This is shameful.
If ever there was a time and place that political figures were coming right out and saying, “we just don’t want to end homelessness,” it would be here and now.
The COVID-19 crisis brought homelessness to the forefront of American minds simply because the problem became more visible when the economic climate started a downward spiral. In this sense, the Invisible People of our nation were haphazardly thrust into a role where they were seen, in some cases even heard, by the general public.
As the public became more aware of the homeless crisis and their own personal vulnerability to homelessness, everyday citizens began to apply pressure. Policy shifted as a direct result.
This is all excellent news, but there lies before us yet another hurdle. Even with policy changes moving in favor of communities of unhoused citizens, politicians are still stubbornly refusing to budge, to provide aid in time, or even at all. The most recent slap in the proverbial face is the absolute refusal to house homeless people in hotels, even as FEMA vows to reimburse at a rate of 100%.
When it comes to homelessness and politics, smoke-in mirrors tactics have been the go-to strategy for far too long. We have looked on in wonder as billions of dollars have been funneled into the housing sector only to be spent on ineffective, costly actions like:
While hotels are not currently being presented as a permanent solution to the homelessness crisis, they are much more suitable as a temporary measure than other, more hostile responses. In a candid interview with USA Today, a 60-year-old homeless secretary referred to her hotel room refuge as a “Godsend.”
Some of the upsides to occupying a hotel as opposed to a shelter, tiny village, or in many unfortunate cases, a jail cell, include:
Even at the early onset of the pandemic, many politicians made it clear that housing homeless people in hotels was a last resort. Their most often cited reasons for this argument were the perceived expense and anticipation of complaints made by neighboring residents.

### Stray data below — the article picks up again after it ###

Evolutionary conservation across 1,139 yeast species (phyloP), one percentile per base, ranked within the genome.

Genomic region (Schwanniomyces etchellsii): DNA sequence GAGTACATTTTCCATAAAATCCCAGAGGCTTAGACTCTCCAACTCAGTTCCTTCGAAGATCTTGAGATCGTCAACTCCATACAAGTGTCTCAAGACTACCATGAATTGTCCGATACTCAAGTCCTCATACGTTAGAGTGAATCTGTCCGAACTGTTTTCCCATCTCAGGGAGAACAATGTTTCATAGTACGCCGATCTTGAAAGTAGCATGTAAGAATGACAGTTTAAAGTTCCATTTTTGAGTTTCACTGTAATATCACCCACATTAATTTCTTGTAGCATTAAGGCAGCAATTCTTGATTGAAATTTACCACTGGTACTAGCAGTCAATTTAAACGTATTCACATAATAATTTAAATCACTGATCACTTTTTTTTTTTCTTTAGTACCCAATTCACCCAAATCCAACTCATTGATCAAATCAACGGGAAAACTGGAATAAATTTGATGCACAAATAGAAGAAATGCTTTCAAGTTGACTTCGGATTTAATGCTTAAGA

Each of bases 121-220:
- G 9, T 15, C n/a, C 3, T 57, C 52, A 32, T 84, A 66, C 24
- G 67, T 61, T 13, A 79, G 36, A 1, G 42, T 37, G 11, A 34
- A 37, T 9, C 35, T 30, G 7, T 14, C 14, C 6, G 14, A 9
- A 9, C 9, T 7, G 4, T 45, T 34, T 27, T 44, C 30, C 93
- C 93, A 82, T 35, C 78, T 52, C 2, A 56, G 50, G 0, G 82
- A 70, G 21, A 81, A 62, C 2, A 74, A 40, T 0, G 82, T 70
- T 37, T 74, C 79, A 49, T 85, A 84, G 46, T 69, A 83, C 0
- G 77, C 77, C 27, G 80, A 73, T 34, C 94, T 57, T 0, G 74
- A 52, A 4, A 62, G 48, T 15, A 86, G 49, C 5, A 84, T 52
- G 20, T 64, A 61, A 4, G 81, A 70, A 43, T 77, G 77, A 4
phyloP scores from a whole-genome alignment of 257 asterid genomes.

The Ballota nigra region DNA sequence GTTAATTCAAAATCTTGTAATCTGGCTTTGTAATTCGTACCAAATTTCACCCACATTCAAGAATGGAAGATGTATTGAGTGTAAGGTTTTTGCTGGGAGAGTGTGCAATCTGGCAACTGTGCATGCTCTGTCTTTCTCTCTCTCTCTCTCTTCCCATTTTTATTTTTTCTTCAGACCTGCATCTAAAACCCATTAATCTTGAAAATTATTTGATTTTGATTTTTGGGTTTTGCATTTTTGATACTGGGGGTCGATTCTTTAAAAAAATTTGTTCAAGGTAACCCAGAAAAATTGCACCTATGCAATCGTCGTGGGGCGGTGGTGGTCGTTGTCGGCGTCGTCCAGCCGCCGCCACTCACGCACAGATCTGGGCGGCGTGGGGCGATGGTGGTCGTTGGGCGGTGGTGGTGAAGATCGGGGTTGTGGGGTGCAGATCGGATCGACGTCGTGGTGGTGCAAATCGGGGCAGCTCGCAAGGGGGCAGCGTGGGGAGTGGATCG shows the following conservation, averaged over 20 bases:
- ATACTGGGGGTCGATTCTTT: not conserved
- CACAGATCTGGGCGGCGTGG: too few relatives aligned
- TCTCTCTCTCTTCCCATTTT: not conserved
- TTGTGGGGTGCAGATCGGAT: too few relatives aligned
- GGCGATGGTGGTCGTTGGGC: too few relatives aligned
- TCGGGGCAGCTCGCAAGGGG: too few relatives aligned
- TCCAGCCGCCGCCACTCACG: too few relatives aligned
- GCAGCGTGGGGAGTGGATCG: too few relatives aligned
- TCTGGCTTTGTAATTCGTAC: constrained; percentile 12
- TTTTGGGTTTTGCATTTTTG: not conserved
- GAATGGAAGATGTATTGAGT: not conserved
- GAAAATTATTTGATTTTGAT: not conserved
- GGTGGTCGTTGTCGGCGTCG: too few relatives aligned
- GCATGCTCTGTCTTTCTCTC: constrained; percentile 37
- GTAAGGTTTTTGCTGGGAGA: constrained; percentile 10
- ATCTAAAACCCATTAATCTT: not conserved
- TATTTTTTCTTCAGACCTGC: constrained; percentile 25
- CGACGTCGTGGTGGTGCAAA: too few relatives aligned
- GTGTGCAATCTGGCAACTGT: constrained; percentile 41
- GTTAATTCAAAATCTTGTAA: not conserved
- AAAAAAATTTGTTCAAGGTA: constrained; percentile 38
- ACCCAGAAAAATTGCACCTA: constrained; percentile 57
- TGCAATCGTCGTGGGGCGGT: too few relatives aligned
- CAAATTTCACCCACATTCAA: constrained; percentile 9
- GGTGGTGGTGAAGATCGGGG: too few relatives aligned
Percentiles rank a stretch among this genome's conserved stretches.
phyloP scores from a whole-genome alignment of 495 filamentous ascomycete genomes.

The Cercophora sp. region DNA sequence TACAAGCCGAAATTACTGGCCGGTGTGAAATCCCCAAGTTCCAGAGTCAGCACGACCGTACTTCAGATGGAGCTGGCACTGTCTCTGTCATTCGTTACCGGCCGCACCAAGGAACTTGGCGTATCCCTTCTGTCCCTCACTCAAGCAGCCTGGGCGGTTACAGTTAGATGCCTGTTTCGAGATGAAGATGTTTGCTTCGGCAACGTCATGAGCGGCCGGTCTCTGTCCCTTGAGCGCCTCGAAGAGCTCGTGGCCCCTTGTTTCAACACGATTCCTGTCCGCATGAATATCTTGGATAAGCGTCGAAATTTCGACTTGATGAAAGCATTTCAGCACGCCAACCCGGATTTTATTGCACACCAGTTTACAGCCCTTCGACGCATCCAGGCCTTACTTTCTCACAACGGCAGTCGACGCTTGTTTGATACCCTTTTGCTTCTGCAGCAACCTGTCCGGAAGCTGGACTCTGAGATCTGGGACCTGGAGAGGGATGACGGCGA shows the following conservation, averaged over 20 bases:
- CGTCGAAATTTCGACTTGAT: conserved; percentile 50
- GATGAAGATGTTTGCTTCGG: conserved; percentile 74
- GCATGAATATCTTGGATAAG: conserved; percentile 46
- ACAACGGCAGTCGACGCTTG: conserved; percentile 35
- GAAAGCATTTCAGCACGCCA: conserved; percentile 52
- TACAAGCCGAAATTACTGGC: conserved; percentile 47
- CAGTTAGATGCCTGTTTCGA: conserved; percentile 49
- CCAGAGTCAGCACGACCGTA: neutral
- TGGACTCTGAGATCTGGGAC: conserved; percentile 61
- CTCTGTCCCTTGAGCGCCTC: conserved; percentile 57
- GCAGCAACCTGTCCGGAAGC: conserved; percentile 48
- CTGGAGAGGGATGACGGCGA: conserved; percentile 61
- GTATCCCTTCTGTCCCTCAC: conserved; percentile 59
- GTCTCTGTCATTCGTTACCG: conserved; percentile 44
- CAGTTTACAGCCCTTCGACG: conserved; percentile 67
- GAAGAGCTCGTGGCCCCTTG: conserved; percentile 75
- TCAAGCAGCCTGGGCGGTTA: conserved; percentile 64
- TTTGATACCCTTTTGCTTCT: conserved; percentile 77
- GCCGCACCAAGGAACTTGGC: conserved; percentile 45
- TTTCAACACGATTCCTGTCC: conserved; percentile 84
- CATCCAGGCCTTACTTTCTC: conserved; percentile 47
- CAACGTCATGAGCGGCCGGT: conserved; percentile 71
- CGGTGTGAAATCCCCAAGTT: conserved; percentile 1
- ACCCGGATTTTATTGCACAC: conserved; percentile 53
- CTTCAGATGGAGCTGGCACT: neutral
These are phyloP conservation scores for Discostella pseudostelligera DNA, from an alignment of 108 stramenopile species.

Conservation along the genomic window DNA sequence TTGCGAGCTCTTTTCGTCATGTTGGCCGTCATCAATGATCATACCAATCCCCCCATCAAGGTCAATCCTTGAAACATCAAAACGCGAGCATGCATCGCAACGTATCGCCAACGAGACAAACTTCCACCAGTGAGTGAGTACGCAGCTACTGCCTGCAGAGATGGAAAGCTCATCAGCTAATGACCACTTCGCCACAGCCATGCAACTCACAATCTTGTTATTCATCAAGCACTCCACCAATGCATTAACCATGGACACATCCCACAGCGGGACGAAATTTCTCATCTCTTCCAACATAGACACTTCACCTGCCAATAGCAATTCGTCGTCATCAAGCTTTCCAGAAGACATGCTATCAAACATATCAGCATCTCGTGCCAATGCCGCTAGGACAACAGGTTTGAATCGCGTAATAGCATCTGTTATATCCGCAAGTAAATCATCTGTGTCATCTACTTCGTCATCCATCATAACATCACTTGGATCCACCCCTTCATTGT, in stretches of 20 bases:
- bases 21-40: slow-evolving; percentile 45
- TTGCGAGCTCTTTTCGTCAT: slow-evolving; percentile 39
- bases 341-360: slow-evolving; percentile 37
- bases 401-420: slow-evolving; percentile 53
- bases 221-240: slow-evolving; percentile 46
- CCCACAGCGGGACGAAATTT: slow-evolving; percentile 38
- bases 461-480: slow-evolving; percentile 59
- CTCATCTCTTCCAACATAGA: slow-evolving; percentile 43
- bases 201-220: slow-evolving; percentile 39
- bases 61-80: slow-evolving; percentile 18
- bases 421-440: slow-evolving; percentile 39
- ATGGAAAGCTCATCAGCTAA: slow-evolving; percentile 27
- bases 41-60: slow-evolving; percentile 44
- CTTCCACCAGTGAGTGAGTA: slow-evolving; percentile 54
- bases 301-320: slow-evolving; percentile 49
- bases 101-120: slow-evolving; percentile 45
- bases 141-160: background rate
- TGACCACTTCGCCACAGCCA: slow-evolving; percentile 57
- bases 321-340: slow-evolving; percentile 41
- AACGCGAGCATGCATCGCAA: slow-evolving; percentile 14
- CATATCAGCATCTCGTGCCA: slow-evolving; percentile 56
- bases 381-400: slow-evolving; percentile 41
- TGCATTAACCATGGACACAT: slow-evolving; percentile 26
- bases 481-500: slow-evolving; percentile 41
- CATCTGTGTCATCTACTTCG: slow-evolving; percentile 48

After programs like Project Roomkey garnered international attention in LA, the move toward further hotel housing options seems the most logical option. However, in a mind-boggling turn of events, even fewer homeless people are being housed in LA hotels now than before when the reimbursement rate was 75%.
City officials who oppose the expansion of hotel programs claim they cannot afford the upfront money and the time they’d need to wait to receive the funding. However, supporters of hotel programs claim the city of LA has yet to seek any reimbursement whatsoever. One such proponent, a councilman by the name of Kevin de León, had the following quote for the LA Times:
As compelling an argument as that is, if the issue is falling asleep at the wheel, then cities all across our nation should brace for a catastrophic collision.
From the East Coast to the West Coast, from North to South, city after city sleeps while homeless people suffer in a world filled with vacant hotel rooms and stubborn city officials refusing to hand over the keys.
In Philadelphia, for example, hotel rooms are only permitted to go to members of the homeless community who have tested positive for COVID-19 or those who are still eagerly awaiting results. Adding insult to injury, families experiencing homelessness are not permitted rooms on any basis. In a reeling remark made to WHYY, Philadelphia Director of Homeless Services Liz Hersh states, “The Quarantine site at the Holiday Inn Express is not homeless housing.”
The bigger question here is why not?
For the first time in recent US history, our nation has the opportunity to help homeless people by giving them safe havens, however temporary, for shelter. The fact that so many cities are adamantly refusing to do so speaks volumes for what the people who represent you really want for the homeless community.
Below is a long list of cities that are not taking advantage of the latest offer from FEMA:
When city officials can help homeless people, and they instead decide to do nothing, they make a decision. The decision is to leave struggling families and desolate individuals on the streets to fend for themselves in times of calm and crisis. The decision is to exercise bias instead of compassion, to callously leave empty what could easily be filled.
This inaction is an act of injustice. Talk to your representatives about where they stand on this issue. How do they plan to use our recent rescue packages to end homelessness or, at the very least, improve temporary housing options?
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